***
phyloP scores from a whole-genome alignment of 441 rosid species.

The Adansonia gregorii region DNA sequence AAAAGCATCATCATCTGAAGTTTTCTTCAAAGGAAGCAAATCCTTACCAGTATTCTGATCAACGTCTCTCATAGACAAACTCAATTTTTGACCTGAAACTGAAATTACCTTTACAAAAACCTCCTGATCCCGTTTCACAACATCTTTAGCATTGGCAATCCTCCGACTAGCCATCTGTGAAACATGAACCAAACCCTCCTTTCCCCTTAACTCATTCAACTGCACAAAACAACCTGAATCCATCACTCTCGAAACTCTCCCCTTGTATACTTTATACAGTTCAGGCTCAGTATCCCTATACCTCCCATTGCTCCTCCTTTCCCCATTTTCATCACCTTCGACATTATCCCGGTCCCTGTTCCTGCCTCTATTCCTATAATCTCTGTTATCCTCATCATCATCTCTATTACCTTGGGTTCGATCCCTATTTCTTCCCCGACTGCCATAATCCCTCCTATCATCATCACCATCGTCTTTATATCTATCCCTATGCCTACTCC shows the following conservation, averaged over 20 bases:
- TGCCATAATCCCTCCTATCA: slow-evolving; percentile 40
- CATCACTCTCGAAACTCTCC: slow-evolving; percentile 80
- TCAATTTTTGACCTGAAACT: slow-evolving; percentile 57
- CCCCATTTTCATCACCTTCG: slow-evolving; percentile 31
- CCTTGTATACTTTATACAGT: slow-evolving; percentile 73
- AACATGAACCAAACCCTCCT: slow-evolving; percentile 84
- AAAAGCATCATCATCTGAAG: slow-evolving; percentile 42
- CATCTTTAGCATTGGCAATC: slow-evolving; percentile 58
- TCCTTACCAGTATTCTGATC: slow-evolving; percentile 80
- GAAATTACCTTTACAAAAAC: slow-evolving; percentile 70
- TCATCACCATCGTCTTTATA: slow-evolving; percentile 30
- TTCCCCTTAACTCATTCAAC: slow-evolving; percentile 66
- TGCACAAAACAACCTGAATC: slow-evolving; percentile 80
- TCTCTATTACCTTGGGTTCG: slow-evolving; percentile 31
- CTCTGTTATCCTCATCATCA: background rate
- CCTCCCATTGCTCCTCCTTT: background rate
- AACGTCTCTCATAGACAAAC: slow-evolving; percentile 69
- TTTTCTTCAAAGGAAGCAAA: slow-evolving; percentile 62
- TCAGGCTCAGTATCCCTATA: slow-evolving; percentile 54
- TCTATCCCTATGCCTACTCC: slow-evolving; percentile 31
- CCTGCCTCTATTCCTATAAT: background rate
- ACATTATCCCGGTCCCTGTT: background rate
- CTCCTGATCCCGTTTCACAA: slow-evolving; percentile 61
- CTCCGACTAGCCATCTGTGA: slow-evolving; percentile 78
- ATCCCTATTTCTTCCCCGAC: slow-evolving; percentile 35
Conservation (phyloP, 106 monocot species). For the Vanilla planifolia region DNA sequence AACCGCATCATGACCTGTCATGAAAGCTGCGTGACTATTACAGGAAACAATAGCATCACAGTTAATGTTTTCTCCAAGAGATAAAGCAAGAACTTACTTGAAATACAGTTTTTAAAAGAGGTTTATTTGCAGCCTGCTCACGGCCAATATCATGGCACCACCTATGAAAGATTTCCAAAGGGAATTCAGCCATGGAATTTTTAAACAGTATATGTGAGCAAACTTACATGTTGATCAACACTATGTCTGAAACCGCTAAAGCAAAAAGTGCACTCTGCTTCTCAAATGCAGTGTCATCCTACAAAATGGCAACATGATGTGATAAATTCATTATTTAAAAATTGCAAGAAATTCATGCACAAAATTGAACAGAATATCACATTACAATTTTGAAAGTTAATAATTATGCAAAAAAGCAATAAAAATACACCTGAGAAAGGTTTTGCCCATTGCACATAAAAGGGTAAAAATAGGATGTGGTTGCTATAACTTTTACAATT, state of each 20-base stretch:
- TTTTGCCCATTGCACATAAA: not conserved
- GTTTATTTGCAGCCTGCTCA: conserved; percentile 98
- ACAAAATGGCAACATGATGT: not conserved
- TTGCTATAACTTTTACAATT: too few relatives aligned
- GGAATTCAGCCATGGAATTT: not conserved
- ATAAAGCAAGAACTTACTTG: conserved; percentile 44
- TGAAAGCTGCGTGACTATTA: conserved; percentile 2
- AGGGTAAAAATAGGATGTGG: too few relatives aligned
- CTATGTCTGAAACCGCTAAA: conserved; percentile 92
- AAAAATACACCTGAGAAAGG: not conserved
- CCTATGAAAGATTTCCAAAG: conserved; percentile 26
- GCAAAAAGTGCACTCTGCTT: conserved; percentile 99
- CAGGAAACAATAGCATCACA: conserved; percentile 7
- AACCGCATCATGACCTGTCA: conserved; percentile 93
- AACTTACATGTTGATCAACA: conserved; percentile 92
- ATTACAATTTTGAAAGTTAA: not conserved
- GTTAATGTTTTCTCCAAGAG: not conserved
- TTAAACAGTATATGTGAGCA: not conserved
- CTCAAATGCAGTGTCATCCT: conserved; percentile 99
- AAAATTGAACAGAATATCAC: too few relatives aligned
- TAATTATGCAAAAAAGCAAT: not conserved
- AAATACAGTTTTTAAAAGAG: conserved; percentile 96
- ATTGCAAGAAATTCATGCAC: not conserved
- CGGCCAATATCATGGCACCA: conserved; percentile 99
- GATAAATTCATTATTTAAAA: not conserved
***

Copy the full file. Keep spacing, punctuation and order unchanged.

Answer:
phyloP scores from a whole-genome alignment of 441 rosid species.

The Adansonia gregorii region DNA sequence AAAAGCATCATCATCTGAAGTTTTCTTCAAAGGAAGCAAATCCTTACCAGTATTCTGATCAACGTCTCTCATAGACAAACTCAATTTTTGACCTGAAACTGAAATTACCTTTACAAAAACCTCCTGATCCCGTTTCACAACATCTTTAGCATTGGCAATCCTCCGACTAGCCATCTGTGAAACATGAACCAAACCCTCCTTTCCCCTTAACTCATTCAACTGCACAAAACAACCTGAATCCATCACTCTCGAAACTCTCCCCTTGTATACTTTATACAGTTCAGGCTCAGTATCCCTATACCTCCCATTGCTCCTCCTTTCCCCATTTTCATCACCTTCGACATTATCCCGGTCCCTGTTCCTGCCTCTATTCCTATAATCTCTGTTATCCTCATCATCATCTCTATTACCTTGGGTTCGATCCCTATTTCTTCCCCGACTGCCATAATCCCTCCTATCATCATCACCATCGTCTTTATATCTATCCCTATGCCTACTCC shows the following conservation, averaged over 20 bases:
- TGCCATAATCCCTCCTATCA: slow-evolving; percentile 40
- CATCACTCTCGAAACTCTCC: slow-evolving; percentile 80
- TCAATTTTTGACCTGAAACT: slow-evolving; percentile 57
- CCCCATTTTCATCACCTTCG: slow-evolving; percentile 31
- CCTTGTATACTTTATACAGT: slow-evolving; percentile 73
- AACATGAACCAAACCCTCCT: slow-evolving; percentile 84
- AAAAGCATCATCATCTGAAG: slow-evolving; percentile 42
- CATCTTTAGCATTGGCAATC: slow-evolving; percentile 58
- TCCTTACCAGTATTCTGATC: slow-evolving; percentile 80
- GAAATTACCTTTACAAAAAC: slow-evolving; percentile 70
- TCATCACCATCGTCTTTATA: slow-evolving; percentile 30
- TTCCCCTTAACTCATTCAAC: slow-evolving; percentile 66
- TGCACAAAACAACCTGAATC: slow-evolving; percentile 80
- TCTCTATTACCTTGGGTTCG: slow-evolving; percentile 31
- CTCTGTTATCCTCATCATCA: background rate
- CCTCCCATTGCTCCTCCTTT: background rate
- AACGTCTCTCATAGACAAAC: slow-evolving; percentile 69
- TTTTCTTCAAAGGAAGCAAA: slow-evolving; percentile 62
- TCAGGCTCAGTATCCCTATA: slow-evolving; percentile 54
- TCTATCCCTATGCCTACTCC: slow-evolving; percentile 31
- CCTGCCTCTATTCCTATAAT: background rate
- ACATTATCCCGGTCCCTGTT: background rate
- CTCCTGATCCCGTTTCACAA: slow-evolving; percentile 61
- CTCCGACTAGCCATCTGTGA: slow-evolving; percentile 78
- ATCCCTATTTCTTCCCCGAC: slow-evolving; percentile 35
Conservation (phyloP, 106 monocot species). For the Vanilla planifolia region DNA sequence AACCGCATCATGACCTGTCATGAAAGCTGCGTGACTATTACAGGAAACAATAGCATCACAGTTAATGTTTTCTCCAAGAGATAAAGCAAGAACTTACTTGAAATACAGTTTTTAAAAGAGGTTTATTTGCAGCCTGCTCACGGCCAATATCATGGCACCACCTATGAAAGATTTCCAAAGGGAATTCAGCCATGGAATTTTTAAACAGTATATGTGAGCAAACTTACATGTTGATCAACACTATGTCTGAAACCGCTAAAGCAAAAAGTGCACTCTGCTTCTCAAATGCAGTGTCATCCTACAAAATGGCAACATGATGTGATAAATTCATTATTTAAAAATTGCAAGAAATTCATGCACAAAATTGAACAGAATATCACATTACAATTTTGAAAGTTAATAATTATGCAAAAAAGCAATAAAAATACACCTGAGAAAGGTTTTGCCCATTGCACATAAAAGGGTAAAAATAGGATGTGGTTGCTATAACTTTTACAATT, state of each 20-base stretch:
- TTTTGCCCATTGCACATAAA: not conserved
- GTTTATTTGCAGCCTGCTCA: conserved; percentile 98
- ACAAAATGGCAACATGATGT: not conserved
- TTGCTATAACTTTTACAATT: too few relatives aligned
- GGAATTCAGCCATGGAATTT: not conserved
- ATAAAGCAAGAACTTACTTG: conserved; percentile 44
- TGAAAGCTGCGTGACTATTA: conserved; percentile 2
- AGGGTAAAAATAGGATGTGG: too few relatives aligned
- CTATGTCTGAAACCGCTAAA: conserved; percentile 92
- AAAAATACACCTGAGAAAGG: not conserved
- CCTATGAAAGATTTCCAAAG: conserved; percentile 26
- GCAAAAAGTGCACTCTGCTT: conserved; percentile 99
- CAGGAAACAATAGCATCACA: conserved; percentile 7
- AACCGCATCATGACCTGTCA: conserved; percentile 93
- AACTTACATGTTGATCAACA: conserved; percentile 92
- ATTACAATTTTGAAAGTTAA: not conserved
- GTTAATGTTTTCTCCAAGAG: not conserved
- TTAAACAGTATATGTGAGCA: not conserved
- CTCAAATGCAGTGTCATCCT: conserved; percentile 99
- AAAATTGAACAGAATATCAC: too few relatives aligned
- TAATTATGCAAAAAAGCAAT: not conserved
- AAATACAGTTTTTAAAAGAG: conserved; percentile 96
- ATTGCAAGAAATTCATGCAC: not conserved
- CGGCCAATATCATGGCACCA: conserved; percentile 99
- GATAAATTCATTATTTAAAA: not conserved